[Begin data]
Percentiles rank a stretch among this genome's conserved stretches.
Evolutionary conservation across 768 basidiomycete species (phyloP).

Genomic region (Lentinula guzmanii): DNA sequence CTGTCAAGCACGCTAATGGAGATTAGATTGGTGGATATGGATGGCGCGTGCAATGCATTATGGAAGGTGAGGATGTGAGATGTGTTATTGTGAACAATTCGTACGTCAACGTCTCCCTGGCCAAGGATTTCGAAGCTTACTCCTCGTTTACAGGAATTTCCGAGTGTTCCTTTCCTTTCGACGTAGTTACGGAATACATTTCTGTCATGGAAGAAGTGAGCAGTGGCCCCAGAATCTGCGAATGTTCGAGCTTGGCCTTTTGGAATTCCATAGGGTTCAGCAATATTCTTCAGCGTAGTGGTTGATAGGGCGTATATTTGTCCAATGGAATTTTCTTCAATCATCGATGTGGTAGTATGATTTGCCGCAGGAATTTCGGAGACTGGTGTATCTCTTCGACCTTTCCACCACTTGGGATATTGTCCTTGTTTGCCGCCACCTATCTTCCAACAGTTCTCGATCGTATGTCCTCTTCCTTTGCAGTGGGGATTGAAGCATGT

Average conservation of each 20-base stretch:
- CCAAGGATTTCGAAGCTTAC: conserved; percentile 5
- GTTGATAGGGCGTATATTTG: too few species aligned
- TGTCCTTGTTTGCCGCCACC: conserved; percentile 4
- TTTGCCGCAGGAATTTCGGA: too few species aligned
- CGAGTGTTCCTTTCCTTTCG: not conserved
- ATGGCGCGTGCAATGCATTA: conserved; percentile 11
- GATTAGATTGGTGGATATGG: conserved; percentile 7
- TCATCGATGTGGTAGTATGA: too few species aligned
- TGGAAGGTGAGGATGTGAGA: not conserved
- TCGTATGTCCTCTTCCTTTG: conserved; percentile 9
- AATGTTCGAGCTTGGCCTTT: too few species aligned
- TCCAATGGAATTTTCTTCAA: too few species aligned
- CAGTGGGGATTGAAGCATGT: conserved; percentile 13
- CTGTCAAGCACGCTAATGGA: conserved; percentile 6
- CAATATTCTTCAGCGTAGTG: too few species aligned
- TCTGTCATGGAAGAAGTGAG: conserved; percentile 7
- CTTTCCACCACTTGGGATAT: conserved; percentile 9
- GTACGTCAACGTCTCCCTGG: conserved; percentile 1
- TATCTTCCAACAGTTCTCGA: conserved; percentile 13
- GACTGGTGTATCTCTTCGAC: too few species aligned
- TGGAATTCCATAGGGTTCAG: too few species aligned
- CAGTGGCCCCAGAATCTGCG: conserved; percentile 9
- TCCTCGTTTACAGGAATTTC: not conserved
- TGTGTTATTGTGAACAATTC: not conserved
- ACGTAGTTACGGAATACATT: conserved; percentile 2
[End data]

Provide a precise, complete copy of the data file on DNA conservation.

Percentiles rank a stretch among this genome's conserved stretches.
Evolutionary conservation across 768 basidiomycete species (phyloP).

Genomic region (Lentinula guzmanii): DNA sequence CTGTCAAGCACGCTAATGGAGATTAGATTGGTGGATATGGATGGCGCGTGCAATGCATTATGGAAGGTGAGGATGTGAGATGTGTTATTGTGAACAATTCGTACGTCAACGTCTCCCTGGCCAAGGATTTCGAAGCTTACTCCTCGTTTACAGGAATTTCCGAGTGTTCCTTTCCTTTCGACGTAGTTACGGAATACATTTCTGTCATGGAAGAAGTGAGCAGTGGCCCCAGAATCTGCGAATGTTCGAGCTTGGCCTTTTGGAATTCCATAGGGTTCAGCAATATTCTTCAGCGTAGTGGTTGATAGGGCGTATATTTGTCCAATGGAATTTTCTTCAATCATCGATGTGGTAGTATGATTTGCCGCAGGAATTTCGGAGACTGGTGTATCTCTTCGACCTTTCCACCACTTGGGATATTGTCCTTGTTTGCCGCCACCTATCTTCCAACAGTTCTCGATCGTATGTCCTCTTCCTTTGCAGTGGGGATTGAAGCATGT

Average conservation of each 20-base stretch:
- CCAAGGATTTCGAAGCTTAC: conserved; percentile 5
- GTTGATAGGGCGTATATTTG: too few species aligned
- TGTCCTTGTTTGCCGCCACC: conserved; percentile 4
- TTTGCCGCAGGAATTTCGGA: too few species aligned
- CGAGTGTTCCTTTCCTTTCG: not conserved
- ATGGCGCGTGCAATGCATTA: conserved; percentile 11
- GATTAGATTGGTGGATATGG: conserved; percentile 7
- TCATCGATGTGGTAGTATGA: too few species aligned
- TGGAAGGTGAGGATGTGAGA: not conserved
- TCGTATGTCCTCTTCCTTTG: conserved; percentile 9
- AATGTTCGAGCTTGGCCTTT: too few species aligned
- TCCAATGGAATTTTCTTCAA: too few species aligned
- CAGTGGGGATTGAAGCATGT: conserved; percentile 13
- CTGTCAAGCACGCTAATGGA: conserved; percentile 6
- CAATATTCTTCAGCGTAGTG: too few species aligned
- TCTGTCATGGAAGAAGTGAG: conserved; percentile 7
- CTTTCCACCACTTGGGATAT: conserved; percentile 9
- GTACGTCAACGTCTCCCTGG: conserved; percentile 1
- TATCTTCCAACAGTTCTCGA: conserved; percentile 13
- GACTGGTGTATCTCTTCGAC: too few species aligned
- TGGAATTCCATAGGGTTCAG: too few species aligned
- CAGTGGCCCCAGAATCTGCG: conserved; percentile 9
- TCCTCGTTTACAGGAATTTC: not conserved
- TGTGTTATTGTGAACAATTC: not conserved
- ACGTAGTTACGGAATACATT: conserved; percentile 2